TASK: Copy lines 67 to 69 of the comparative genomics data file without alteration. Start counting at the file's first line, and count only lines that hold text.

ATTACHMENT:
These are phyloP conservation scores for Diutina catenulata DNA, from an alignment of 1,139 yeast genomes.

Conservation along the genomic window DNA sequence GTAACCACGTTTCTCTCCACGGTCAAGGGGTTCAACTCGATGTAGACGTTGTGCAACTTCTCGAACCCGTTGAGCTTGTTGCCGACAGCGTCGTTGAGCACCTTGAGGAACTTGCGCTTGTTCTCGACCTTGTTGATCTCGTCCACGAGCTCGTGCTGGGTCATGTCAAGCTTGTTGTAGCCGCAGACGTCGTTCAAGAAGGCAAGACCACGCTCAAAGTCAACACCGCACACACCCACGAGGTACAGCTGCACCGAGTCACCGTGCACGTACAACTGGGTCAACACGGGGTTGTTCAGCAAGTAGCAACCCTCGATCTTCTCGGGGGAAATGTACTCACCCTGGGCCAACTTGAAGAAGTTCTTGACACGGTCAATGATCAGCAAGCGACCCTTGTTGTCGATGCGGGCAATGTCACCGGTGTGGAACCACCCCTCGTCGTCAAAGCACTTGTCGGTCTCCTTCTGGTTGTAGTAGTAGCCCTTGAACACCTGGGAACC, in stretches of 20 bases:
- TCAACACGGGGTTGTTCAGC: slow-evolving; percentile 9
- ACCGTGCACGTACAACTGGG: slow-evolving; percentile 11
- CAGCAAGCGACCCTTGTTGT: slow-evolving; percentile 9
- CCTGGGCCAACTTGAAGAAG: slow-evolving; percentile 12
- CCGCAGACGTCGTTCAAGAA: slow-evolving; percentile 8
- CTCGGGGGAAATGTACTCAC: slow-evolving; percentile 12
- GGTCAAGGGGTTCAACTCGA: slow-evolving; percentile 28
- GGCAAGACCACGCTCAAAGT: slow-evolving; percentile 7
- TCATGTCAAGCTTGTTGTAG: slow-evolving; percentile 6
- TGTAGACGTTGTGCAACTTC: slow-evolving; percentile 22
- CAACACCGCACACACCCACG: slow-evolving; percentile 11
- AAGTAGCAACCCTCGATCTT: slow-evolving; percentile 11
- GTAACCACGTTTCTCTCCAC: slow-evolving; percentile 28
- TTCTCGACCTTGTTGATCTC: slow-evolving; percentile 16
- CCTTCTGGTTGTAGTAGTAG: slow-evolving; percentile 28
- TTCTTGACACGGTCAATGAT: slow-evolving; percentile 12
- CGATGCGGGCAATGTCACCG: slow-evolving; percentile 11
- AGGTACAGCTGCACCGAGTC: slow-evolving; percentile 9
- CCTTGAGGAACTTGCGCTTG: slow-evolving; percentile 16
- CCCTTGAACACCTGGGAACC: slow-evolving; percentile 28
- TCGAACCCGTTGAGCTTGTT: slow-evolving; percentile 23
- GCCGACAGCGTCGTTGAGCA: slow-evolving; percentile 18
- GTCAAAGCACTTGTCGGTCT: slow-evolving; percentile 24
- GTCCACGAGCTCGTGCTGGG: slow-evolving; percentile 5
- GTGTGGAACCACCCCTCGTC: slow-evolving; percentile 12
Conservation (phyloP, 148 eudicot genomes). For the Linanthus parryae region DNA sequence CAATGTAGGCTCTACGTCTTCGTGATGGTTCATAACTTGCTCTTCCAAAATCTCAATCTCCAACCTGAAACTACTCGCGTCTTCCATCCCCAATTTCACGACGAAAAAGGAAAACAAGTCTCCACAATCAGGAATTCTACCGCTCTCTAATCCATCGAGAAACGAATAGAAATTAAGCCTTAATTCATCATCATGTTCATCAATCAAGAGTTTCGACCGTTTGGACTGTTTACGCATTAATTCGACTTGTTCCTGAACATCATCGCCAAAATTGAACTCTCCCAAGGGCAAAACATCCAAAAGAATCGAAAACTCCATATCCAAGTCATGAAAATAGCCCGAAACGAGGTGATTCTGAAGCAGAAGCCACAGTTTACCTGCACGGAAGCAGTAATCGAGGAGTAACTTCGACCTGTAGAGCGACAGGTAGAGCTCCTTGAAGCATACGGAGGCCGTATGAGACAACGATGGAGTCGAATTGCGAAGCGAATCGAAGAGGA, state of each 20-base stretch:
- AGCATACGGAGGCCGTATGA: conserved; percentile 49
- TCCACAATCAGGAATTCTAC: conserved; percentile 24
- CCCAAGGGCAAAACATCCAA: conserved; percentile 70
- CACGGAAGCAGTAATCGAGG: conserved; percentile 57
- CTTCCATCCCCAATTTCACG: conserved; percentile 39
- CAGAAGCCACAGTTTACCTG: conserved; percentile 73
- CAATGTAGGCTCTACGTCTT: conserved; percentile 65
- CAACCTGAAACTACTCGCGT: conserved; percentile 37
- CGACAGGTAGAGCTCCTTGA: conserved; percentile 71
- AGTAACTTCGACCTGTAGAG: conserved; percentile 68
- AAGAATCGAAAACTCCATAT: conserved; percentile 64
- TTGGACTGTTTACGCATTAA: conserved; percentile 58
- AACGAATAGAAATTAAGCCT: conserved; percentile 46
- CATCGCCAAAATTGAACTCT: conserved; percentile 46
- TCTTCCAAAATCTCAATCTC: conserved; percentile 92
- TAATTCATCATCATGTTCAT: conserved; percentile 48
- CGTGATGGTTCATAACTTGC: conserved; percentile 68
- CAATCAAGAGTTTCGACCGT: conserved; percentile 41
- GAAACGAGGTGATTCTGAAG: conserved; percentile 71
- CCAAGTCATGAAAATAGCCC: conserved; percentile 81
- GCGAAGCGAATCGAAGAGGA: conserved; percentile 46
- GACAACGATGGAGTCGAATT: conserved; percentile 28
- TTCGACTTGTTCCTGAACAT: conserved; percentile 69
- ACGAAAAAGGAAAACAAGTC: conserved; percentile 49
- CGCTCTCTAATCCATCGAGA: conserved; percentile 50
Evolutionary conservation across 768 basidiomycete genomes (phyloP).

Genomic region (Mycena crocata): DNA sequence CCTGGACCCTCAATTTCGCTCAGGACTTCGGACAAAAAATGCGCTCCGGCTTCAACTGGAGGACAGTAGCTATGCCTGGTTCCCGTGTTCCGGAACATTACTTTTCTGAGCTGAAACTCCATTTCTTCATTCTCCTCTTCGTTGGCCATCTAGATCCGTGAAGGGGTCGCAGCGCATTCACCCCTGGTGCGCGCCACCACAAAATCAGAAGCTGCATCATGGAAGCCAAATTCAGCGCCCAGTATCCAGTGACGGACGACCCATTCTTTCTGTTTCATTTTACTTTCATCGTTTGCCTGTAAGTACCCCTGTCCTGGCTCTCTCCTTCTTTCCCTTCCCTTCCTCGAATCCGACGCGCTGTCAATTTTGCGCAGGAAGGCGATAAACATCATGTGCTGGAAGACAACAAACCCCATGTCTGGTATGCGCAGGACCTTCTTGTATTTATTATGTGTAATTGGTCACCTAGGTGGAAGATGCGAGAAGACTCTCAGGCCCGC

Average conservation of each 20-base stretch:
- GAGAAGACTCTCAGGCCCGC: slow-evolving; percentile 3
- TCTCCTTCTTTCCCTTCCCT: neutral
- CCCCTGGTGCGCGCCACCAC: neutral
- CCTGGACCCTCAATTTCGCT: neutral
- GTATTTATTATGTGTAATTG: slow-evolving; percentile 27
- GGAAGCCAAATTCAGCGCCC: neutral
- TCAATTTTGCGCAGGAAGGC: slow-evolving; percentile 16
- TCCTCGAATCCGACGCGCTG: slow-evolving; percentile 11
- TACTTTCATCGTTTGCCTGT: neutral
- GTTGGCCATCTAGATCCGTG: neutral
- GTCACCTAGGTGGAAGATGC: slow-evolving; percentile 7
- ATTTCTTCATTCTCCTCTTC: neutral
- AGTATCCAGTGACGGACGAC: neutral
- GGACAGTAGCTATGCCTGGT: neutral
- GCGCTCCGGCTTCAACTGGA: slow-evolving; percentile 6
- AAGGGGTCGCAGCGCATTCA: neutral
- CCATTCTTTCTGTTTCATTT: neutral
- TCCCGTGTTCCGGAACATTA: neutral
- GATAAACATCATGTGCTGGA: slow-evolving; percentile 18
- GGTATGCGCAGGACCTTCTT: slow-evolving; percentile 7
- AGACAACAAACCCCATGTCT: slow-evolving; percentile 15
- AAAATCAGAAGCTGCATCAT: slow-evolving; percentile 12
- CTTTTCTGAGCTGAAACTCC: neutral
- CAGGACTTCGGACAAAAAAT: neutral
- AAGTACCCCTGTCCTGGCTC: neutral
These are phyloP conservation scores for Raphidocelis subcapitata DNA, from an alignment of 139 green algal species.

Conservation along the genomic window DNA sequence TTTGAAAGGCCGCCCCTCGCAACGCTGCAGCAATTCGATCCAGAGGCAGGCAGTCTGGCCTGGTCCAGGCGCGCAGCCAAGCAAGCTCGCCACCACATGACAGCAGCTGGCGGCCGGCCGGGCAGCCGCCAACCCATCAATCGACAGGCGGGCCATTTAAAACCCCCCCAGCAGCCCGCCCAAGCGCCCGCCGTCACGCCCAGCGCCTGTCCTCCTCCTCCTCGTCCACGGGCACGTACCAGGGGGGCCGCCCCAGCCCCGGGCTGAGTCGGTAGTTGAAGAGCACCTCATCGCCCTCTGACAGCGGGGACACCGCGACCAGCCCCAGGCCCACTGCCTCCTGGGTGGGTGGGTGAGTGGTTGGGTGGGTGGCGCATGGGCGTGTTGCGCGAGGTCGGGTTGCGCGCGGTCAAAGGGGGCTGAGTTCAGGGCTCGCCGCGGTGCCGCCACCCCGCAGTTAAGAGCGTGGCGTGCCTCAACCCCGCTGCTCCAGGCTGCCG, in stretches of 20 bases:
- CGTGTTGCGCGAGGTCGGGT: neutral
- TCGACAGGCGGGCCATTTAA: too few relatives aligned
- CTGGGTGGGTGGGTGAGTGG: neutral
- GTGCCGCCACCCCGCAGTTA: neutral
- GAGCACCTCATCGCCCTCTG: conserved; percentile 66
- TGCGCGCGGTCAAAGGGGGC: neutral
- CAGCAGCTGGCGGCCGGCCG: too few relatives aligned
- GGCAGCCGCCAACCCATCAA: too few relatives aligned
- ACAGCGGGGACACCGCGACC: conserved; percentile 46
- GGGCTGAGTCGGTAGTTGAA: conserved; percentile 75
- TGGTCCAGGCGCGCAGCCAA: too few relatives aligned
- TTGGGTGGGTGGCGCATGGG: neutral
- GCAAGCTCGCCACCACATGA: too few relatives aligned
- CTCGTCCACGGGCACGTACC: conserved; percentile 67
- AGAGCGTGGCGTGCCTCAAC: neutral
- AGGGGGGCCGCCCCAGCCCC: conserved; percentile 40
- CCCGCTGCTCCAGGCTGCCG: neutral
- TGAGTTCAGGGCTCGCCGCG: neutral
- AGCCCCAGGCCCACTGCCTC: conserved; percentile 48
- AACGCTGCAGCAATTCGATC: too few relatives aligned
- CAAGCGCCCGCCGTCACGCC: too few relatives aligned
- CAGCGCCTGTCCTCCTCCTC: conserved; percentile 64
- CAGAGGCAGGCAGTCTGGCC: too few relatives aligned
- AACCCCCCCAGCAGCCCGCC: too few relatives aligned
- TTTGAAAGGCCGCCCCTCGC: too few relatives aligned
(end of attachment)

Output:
- GTCACCTAGGTGGAAGATGC: slow-evolving; percentile 7
- ATTTCTTCATTCTCCTCTTC: neutral
- AGTATCCAGTGACGGACGAC: neutral